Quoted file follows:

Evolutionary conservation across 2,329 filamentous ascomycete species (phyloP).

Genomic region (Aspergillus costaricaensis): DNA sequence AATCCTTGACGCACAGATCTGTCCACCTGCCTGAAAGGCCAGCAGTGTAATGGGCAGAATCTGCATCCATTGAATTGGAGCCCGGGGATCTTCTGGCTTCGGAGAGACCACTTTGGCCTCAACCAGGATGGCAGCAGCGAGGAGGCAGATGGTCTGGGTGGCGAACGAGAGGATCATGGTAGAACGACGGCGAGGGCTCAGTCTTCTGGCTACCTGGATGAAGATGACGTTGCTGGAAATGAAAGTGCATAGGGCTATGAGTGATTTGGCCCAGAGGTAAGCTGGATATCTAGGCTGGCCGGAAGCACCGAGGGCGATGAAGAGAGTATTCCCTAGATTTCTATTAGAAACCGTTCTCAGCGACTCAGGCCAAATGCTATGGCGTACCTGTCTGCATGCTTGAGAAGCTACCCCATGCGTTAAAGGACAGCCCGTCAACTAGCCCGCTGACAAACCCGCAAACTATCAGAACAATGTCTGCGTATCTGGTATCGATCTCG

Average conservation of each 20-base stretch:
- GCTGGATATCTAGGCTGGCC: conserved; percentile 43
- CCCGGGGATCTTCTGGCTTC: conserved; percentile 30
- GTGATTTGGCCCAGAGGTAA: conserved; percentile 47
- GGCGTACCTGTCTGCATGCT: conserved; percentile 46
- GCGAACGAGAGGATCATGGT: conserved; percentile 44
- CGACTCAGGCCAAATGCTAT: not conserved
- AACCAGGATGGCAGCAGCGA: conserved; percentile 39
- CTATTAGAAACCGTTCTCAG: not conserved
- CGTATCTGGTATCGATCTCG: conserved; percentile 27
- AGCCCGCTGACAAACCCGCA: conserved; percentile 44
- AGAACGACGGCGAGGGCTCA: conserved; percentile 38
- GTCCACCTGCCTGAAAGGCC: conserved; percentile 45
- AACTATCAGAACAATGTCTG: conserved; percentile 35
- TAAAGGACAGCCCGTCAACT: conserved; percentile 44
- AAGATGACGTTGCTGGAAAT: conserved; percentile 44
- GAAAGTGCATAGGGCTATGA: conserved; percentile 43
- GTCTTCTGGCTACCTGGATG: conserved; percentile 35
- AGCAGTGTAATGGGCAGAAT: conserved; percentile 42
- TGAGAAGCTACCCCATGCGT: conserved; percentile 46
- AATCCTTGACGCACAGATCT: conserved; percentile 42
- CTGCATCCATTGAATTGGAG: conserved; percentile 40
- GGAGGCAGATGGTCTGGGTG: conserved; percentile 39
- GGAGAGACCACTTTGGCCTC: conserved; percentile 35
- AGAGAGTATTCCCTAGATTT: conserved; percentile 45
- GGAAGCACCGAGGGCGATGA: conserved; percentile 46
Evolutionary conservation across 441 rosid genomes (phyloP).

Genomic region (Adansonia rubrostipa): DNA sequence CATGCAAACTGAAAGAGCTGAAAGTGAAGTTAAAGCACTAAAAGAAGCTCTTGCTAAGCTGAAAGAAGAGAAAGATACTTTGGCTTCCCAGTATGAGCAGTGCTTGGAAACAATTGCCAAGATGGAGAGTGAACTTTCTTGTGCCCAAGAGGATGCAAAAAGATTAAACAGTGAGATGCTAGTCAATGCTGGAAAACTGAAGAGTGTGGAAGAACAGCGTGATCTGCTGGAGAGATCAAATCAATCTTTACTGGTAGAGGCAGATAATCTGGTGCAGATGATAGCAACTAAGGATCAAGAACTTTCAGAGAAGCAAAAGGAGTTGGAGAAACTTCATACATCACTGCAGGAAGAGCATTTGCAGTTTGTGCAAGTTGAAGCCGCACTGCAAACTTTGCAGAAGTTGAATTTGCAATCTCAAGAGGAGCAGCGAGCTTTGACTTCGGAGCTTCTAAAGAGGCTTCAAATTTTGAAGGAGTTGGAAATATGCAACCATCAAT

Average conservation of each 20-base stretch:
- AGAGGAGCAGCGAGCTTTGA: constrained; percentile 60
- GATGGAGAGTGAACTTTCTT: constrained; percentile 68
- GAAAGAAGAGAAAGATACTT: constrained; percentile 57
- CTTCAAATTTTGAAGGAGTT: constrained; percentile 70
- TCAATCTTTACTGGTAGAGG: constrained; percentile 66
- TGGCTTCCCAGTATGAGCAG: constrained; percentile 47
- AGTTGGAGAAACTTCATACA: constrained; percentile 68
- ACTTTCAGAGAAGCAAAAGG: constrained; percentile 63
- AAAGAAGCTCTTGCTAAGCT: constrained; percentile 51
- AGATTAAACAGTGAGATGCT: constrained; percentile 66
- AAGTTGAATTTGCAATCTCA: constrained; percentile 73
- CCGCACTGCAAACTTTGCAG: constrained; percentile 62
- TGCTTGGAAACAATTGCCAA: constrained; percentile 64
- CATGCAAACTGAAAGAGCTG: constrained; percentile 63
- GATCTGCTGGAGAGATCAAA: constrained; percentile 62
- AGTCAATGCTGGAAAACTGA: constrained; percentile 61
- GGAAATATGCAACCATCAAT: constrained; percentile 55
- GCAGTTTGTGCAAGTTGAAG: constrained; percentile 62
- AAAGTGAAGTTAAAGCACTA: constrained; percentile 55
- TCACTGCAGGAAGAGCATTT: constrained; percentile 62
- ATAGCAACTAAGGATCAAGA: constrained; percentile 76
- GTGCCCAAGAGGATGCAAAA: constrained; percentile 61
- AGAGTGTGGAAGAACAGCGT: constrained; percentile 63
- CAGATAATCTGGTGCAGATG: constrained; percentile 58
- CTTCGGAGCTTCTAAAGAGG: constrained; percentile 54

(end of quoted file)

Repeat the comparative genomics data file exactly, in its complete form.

Evolutionary conservation across 2,329 filamentous ascomycete species (phyloP).

Genomic region (Aspergillus costaricaensis): DNA sequence AATCCTTGACGCACAGATCTGTCCACCTGCCTGAAAGGCCAGCAGTGTAATGGGCAGAATCTGCATCCATTGAATTGGAGCCCGGGGATCTTCTGGCTTCGGAGAGACCACTTTGGCCTCAACCAGGATGGCAGCAGCGAGGAGGCAGATGGTCTGGGTGGCGAACGAGAGGATCATGGTAGAACGACGGCGAGGGCTCAGTCTTCTGGCTACCTGGATGAAGATGACGTTGCTGGAAATGAAAGTGCATAGGGCTATGAGTGATTTGGCCCAGAGGTAAGCTGGATATCTAGGCTGGCCGGAAGCACCGAGGGCGATGAAGAGAGTATTCCCTAGATTTCTATTAGAAACCGTTCTCAGCGACTCAGGCCAAATGCTATGGCGTACCTGTCTGCATGCTTGAGAAGCTACCCCATGCGTTAAAGGACAGCCCGTCAACTAGCCCGCTGACAAACCCGCAAACTATCAGAACAATGTCTGCGTATCTGGTATCGATCTCG

Average conservation of each 20-base stretch:
- GCTGGATATCTAGGCTGGCC: conserved; percentile 43
- CCCGGGGATCTTCTGGCTTC: conserved; percentile 30
- GTGATTTGGCCCAGAGGTAA: conserved; percentile 47
- GGCGTACCTGTCTGCATGCT: conserved; percentile 46
- GCGAACGAGAGGATCATGGT: conserved; percentile 44
- CGACTCAGGCCAAATGCTAT: not conserved
- AACCAGGATGGCAGCAGCGA: conserved; percentile 39
- CTATTAGAAACCGTTCTCAG: not conserved
- CGTATCTGGTATCGATCTCG: conserved; percentile 27
- AGCCCGCTGACAAACCCGCA: conserved; percentile 44
- AGAACGACGGCGAGGGCTCA: conserved; percentile 38
- GTCCACCTGCCTGAAAGGCC: conserved; percentile 45
- AACTATCAGAACAATGTCTG: conserved; percentile 35
- TAAAGGACAGCCCGTCAACT: conserved; percentile 44
- AAGATGACGTTGCTGGAAAT: conserved; percentile 44
- GAAAGTGCATAGGGCTATGA: conserved; percentile 43
- GTCTTCTGGCTACCTGGATG: conserved; percentile 35
- AGCAGTGTAATGGGCAGAAT: conserved; percentile 42
- TGAGAAGCTACCCCATGCGT: conserved; percentile 46
- AATCCTTGACGCACAGATCT: conserved; percentile 42
- CTGCATCCATTGAATTGGAG: conserved; percentile 40
- GGAGGCAGATGGTCTGGGTG: conserved; percentile 39
- GGAGAGACCACTTTGGCCTC: conserved; percentile 35
- AGAGAGTATTCCCTAGATTT: conserved; percentile 45
- GGAAGCACCGAGGGCGATGA: conserved; percentile 46
Evolutionary conservation across 441 rosid genomes (phyloP).

Genomic region (Adansonia rubrostipa): DNA sequence CATGCAAACTGAAAGAGCTGAAAGTGAAGTTAAAGCACTAAAAGAAGCTCTTGCTAAGCTGAAAGAAGAGAAAGATACTTTGGCTTCCCAGTATGAGCAGTGCTTGGAAACAATTGCCAAGATGGAGAGTGAACTTTCTTGTGCCCAAGAGGATGCAAAAAGATTAAACAGTGAGATGCTAGTCAATGCTGGAAAACTGAAGAGTGTGGAAGAACAGCGTGATCTGCTGGAGAGATCAAATCAATCTTTACTGGTAGAGGCAGATAATCTGGTGCAGATGATAGCAACTAAGGATCAAGAACTTTCAGAGAAGCAAAAGGAGTTGGAGAAACTTCATACATCACTGCAGGAAGAGCATTTGCAGTTTGTGCAAGTTGAAGCCGCACTGCAAACTTTGCAGAAGTTGAATTTGCAATCTCAAGAGGAGCAGCGAGCTTTGACTTCGGAGCTTCTAAAGAGGCTTCAAATTTTGAAGGAGTTGGAAATATGCAACCATCAAT

Average conservation of each 20-base stretch:
- AGAGGAGCAGCGAGCTTTGA: constrained; percentile 60
- GATGGAGAGTGAACTTTCTT: constrained; percentile 68
- GAAAGAAGAGAAAGATACTT: constrained; percentile 57
- CTTCAAATTTTGAAGGAGTT: constrained; percentile 70
- TCAATCTTTACTGGTAGAGG: constrained; percentile 66
- TGGCTTCCCAGTATGAGCAG: constrained; percentile 47
- AGTTGGAGAAACTTCATACA: constrained; percentile 68
- ACTTTCAGAGAAGCAAAAGG: constrained; percentile 63
- AAAGAAGCTCTTGCTAAGCT: constrained; percentile 51
- AGATTAAACAGTGAGATGCT: constrained; percentile 66
- AAGTTGAATTTGCAATCTCA: constrained; percentile 73
- CCGCACTGCAAACTTTGCAG: constrained; percentile 62
- TGCTTGGAAACAATTGCCAA: constrained; percentile 64
- CATGCAAACTGAAAGAGCTG: constrained; percentile 63
- GATCTGCTGGAGAGATCAAA: constrained; percentile 62
- AGTCAATGCTGGAAAACTGA: constrained; percentile 61
- GGAAATATGCAACCATCAAT: constrained; percentile 55
- GCAGTTTGTGCAAGTTGAAG: constrained; percentile 62
- AAAGTGAAGTTAAAGCACTA: constrained; percentile 55
- TCACTGCAGGAAGAGCATTT: constrained; percentile 62
- ATAGCAACTAAGGATCAAGA: constrained; percentile 76
- GTGCCCAAGAGGATGCAAAA: constrained; percentile 61
- AGAGTGTGGAAGAACAGCGT: constrained; percentile 63
- CAGATAATCTGGTGCAGATG: constrained; percentile 58
- CTTCGGAGCTTCTAAAGAGG: constrained; percentile 54